Ah, it’s the lovely part of the year where the shadow government of college football takes over to conspire and put the little guys like TCU down as much as possible, as according to college football fans across the Internet and water coolers.
With the first releasing of this year’s college football playoff rankings, TCU started at No. 8, dramatically lower than its No. 2 preseason rank in the Associated Press Top 25 poll and five spots lower than its current ranking in the Coaches Poll - clear and resounding evidence that committee hates everyone and ESPN just wants money, as fans say.
So what happened in that hotel in Dallas? TCU’s done nothing but win, yet has done nothing but drop in the rankings and polls. Surely this means that there’s a campaign against the Frogs, and that committee’s just out to sink everyone that’s not in the SEC, right?
Maybe, maybe not. But we’ve seen this act before though, and we know that things got a bit more sorted out by the end.
Consider the first-ever rankings that came out last season. Just like this year, they weren’t pretty, nor even close to perfect, and somehow, they fit more SEC teams in the last go-round. The inaugural rankings of the College Football Playoff had Mississippi State, FSU, Auburn and Ole Miss as their 1-4. Baylor was all the way down at 13, while Ohio State was at 16.
In case the memory needs a jog, Ole Miss finished at 9, Baylor at 5, Auburn at 19, Mississippi State at 7 and Ohio State ended up winning it all.
Given the short history of the rankings, it’s highly improbable that LSU, Alabama, Clemson and Ohio State are going to finish in the same spot by the time bowl season comes around. And luckily, that means the Frogs probably aren’t going to be held at No. 8 for the remainder of the season either.
For a surprising source of hope, consider the changes from last year’s ranking to give hope for the Horned Frogs. Yes, yes, 3 to 6, the committee is flawed, harrumph harrumph, etc. Just hang with this line of logic for a moment and know why TCU’s in the unquestionable driver’s seat when it comes to the playoffs.
In the first rankings last year, TCU started at No. 7 with a loss to Baylor being its only blemish. Frog fans know how that story ended as Boykin and co. went to the Peach Bowl, but there’s a distinct difference for TCU this year when it comes to the playoff rankings.
Last year, TCU had a final slate of games including Kansas, Iowa State and a middling Texas, which severely hurt them when it came to the committee. As fans denounced the committee for dropping TCU three spots and wailed for the BCS like the Israelites cried back for slavery in Egypt, TCU’s dropping after a 50+ win over the Cyclones had much less to do with TCU dominating a 2-10 team with no conference wins as much as it did with other great teams having indisputable dominations of better opponents.
A blowout against a terrible Big 12 cellar dweller is just simply not as good when teams like Ohio State curb stomp No. 11 Wisconsin in the final week of the season. It’s also not as good as watching Florida State remain the only undefeated team after beating an Orange Bowl winning Georgia Tech, FSU’s 12th victory over a P5 school. It’s not comparable to watching Oregon avenge their loss to a Top 10 Arizona team, and not as good as watching Baylor manhandle a highly ranked Kansas State team to close their season.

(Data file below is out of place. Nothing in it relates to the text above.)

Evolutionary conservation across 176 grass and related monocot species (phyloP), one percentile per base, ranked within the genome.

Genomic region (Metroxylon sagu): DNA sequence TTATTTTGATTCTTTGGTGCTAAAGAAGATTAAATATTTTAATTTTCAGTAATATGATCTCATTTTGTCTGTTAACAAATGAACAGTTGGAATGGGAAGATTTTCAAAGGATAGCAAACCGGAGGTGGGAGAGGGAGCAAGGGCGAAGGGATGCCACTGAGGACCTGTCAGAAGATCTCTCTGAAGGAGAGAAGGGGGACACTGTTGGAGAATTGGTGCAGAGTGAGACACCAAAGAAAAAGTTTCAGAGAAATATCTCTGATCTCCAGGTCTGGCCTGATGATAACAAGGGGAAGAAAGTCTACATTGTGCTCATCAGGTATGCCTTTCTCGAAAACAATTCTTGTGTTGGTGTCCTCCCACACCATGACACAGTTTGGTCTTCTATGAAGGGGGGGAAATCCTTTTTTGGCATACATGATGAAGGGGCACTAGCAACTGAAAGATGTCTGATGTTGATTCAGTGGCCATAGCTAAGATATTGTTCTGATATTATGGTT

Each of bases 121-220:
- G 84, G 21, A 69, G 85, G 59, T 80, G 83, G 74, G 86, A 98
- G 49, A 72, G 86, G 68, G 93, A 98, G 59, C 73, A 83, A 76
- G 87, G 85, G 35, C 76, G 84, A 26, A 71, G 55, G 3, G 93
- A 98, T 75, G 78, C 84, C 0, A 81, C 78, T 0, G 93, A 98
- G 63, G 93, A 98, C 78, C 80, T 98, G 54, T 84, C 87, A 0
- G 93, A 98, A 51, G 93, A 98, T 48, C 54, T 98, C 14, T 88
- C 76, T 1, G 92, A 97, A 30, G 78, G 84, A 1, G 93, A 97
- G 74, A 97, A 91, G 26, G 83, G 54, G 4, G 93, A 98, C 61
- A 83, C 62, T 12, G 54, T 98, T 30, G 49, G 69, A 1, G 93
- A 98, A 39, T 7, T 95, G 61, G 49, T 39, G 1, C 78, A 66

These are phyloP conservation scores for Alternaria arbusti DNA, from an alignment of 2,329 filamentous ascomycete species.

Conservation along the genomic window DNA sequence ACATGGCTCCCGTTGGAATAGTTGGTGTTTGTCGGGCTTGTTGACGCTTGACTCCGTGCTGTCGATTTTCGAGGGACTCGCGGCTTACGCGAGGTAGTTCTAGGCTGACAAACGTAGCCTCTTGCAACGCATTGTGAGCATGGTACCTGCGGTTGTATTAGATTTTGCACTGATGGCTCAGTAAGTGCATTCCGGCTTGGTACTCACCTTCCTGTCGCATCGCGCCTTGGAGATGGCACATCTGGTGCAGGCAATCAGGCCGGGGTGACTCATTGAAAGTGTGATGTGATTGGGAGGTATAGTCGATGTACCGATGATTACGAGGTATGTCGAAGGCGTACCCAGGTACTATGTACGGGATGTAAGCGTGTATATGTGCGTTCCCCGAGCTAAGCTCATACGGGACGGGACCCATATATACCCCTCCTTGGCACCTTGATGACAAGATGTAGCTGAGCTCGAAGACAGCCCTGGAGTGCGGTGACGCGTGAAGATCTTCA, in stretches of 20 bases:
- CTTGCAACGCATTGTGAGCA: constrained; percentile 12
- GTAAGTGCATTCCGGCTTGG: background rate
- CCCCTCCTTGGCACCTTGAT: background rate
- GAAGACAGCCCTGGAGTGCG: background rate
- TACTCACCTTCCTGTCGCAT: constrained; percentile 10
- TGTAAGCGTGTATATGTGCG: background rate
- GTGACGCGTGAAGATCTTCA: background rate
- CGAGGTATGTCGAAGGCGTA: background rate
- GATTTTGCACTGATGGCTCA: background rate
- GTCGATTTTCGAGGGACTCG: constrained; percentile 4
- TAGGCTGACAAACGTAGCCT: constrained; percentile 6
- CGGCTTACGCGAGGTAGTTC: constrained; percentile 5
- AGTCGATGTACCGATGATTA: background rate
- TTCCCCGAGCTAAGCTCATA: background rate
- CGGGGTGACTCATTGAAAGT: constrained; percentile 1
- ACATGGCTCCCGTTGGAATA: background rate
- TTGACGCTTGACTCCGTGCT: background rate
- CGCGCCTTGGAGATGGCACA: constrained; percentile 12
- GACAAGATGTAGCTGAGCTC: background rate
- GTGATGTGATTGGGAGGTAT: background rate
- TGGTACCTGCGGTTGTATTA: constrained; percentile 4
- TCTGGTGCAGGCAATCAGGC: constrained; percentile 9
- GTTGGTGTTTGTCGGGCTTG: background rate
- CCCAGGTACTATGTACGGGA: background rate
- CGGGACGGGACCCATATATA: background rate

But this is where the great news comes in for the Frogs this season - that lack of late-season marquee scheduling is not going to be the case this year.
TCU is lined up to play a gauntlet of a November billing, which will make for great football and a prime-time window for the committee to look at TCU’s getting the best competition they can get. Starting with this week, TCU plays undefeated Oklahoma State this week on the road, the first major test for TCU, matching the firepower of big games like LSU-Alabama and FSU-Clemson.
TCU then benefits from a game against a hapless Kansas Jayhawks squad at home, similar to how several SEC teams get their FCS “tune-up” game before playing their rivals near Thanksgiving. After that contest, TCU gets a highly-touted Oklahoma team on the road and finishes the year with what should be the de facto Big 12 Championship.
And if TCU and Baylor keep playing the way they’ve been playing, what a un-ignorable spectacle that will be.
The 2015 incarnation of The Revivalry should have a record Amon G. Carter crowd, a captive national audience on a Black Friday night and an over/under with triple digits. More importantly, it should have a playoff ticket on the line, as the Frogs are primed to have games that deeply matter in November.
Things don’t look great for TCU right now, sure. But as the meat of the Frogs’ schedule comes up, their staying power can’t - and won’t - be ignored.
Take that, shadow government.